Wildlife officials have captured a black bear in the Santa Monica Mountains.

While there have been bear sightings in the area before, the April 23 capture was the first time officials captured and collared a bear.

Named BB-12, the 210 pound black bear is estimated to be about 3-4 years old. He was given a full workup including an exam, body measurements, taking biological samples, attaching an hear tag and fitting a GPS collar.

According to the National Park Service a young black bear was spotted lumbering along Reino Road in Newbury Park last year. Since then, images of a bear have been seen on wildlife trail cameras in half of the Santa Monica Mountains – from Malibu Creek State Park to the range’s western border in Point Mugu State Park. Biologists say BB-12 may be the same bear.

“He appears to be the only bear here in the Santa Monica Mountains, and he’s likely been here for almost two years based on our remote camera data,” said Jeff Sikich, the lead field biologist of the park’s two-decade mountain lion study. “This seems to be our first resident bear in the 20 years we have conducted mountain lion research in the area. It will be interesting to see how he shares the landscape with our other resident large carnivores.”

BB-12 was found in the western Santa Monica Mountains south of the 101 Freeway.

The nearest population of black bears is in the Santa Susana Mountains, north of the 118 Freeway near Santa Claria. Bear sightings further south are rare but have occurred over the years. However, officials said there’s no evidence of a breeding population outside the Santa Susana group.

“As this bear gets older and is looking to mate, it might attempt to move back north and cross the freeway again,” Sikich said. “There is no evidence of an existing population here in the Santa Monica Mountains, and therefore likely no females. With the radio-collar, we can track its movements and hopefully know where it may attempt to cross the freeway. This can help us better understand habitat connectivity for wildlife in the area.”

While the news of a bear follows the death of beloved local mountain lion P-22, officials said the two animals have no overlap. BB-12’s habitat is about 30 miles away Griffith Park and the loss of the mountain lion likely had no impact on BB-12’s crossing into the Santa Monica Mountain.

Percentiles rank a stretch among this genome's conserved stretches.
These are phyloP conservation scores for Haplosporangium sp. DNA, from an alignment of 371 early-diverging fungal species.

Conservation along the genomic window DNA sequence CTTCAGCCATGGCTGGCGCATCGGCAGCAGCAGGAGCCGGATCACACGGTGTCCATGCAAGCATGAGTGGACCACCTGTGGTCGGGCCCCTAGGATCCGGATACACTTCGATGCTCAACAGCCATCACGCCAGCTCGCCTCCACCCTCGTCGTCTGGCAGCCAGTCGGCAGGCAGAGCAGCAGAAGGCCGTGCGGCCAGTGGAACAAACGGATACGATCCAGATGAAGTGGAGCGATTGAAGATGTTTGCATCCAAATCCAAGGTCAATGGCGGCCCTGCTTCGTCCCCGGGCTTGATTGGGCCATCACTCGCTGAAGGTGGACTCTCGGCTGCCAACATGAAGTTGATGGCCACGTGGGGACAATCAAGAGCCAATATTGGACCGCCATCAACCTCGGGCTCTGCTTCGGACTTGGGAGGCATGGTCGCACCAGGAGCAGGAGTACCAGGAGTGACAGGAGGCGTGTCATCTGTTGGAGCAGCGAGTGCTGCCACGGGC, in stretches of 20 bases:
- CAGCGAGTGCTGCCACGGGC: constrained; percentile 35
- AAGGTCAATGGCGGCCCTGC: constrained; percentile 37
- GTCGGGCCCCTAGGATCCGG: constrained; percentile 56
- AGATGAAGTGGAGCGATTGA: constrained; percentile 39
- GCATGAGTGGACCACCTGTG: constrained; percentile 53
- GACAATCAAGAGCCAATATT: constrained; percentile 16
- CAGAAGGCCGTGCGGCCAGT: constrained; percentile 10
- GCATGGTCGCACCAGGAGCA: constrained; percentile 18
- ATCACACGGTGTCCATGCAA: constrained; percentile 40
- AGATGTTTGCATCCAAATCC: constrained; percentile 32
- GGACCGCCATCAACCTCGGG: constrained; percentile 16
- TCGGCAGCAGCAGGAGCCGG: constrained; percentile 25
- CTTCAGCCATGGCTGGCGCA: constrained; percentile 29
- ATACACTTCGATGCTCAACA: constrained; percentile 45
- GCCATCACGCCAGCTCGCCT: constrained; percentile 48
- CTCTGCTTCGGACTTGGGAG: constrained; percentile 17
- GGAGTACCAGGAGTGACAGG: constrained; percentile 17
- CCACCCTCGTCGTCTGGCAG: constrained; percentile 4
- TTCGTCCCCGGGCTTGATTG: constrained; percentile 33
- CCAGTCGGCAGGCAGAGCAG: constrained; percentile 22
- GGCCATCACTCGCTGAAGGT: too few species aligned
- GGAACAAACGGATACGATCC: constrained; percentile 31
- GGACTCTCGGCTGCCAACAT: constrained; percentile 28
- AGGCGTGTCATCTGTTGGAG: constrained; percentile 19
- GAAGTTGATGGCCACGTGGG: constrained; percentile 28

Officials said the bear likely crossed into the Simi Hills and then moved onto the Santa Susana Mountains or Los Padres National Forest.

Ana Beatriz Cholo with the National Park Service said bears and mountain lions are not replacing each other, or displacing each other, in terms of being present on the landscape.

“They overlap all over the place, basically all over the west,” she said. “So something happening to mountain lions would not open up an area for bears somehow. Bears don’t displace mountain lions overall. They can, and do, displace mountain lions from kills, but they broadly overlap all the time. We know that bears will sometimes steal mountain lion kills (deer for example). We don’t know yet what will happen between this bear and mountain lions in the area, but we hope to find out.”

Bears are omnivores and can live between 15 and 25 years. They will eat whatever is available, primarily fruits, nuts, roots, and insects. They will also eat small animals, up to and including deer, if they can get them, human food (such as in cars or at campsites), pet food, unsecured trash, and consume dead animals they find.

In the early 2000’s, a bear carcass was discovered under a landslide in Malibu Creek State Park. In 2016, a bear was documented three times over three months on wildlife trail cameras in the central portion of the mountains but then never detected again.

Grizzly bears were native to the entire state but were killed off more than 100 years ago and black bears were later transported to the Southern California in the 1930s when about 30 bears from Yosemite National Park were translocated into the San Gabriel and San Bernardino Mountains. From there, their population grew and expanded, biologists say.

The capture of a single bear is not cause for concern for hikers or walkers. The Park Service said black bears rarely become aggressive when encountered, and attacks on people are uncommon.

If you encounter a bear while hiking, keep a safe distance and slowly back away. Let the bear know you are there. Make yourself look bigger by lifting and waving your arms and making noise by yelling, clapping your hands, using noisemakers, or whistling. Do not run and do not make eye contact. Let the bear leave the area on its own. If a bear makes contact, fight back.

NPS biologists say they are excited to add this bear, as a new species, to its wildlife study in the Santa Monica Mountains. They expect it will help provide new insights on how wildlife utilizes this urban, fragmented landscape.

Matthew Hall has a Masters Degree in International Journalism from City University in London and has been Editor-in-Chief of SMDP since 2014. Prior to working at SMDP he managed a chain of weekly papers...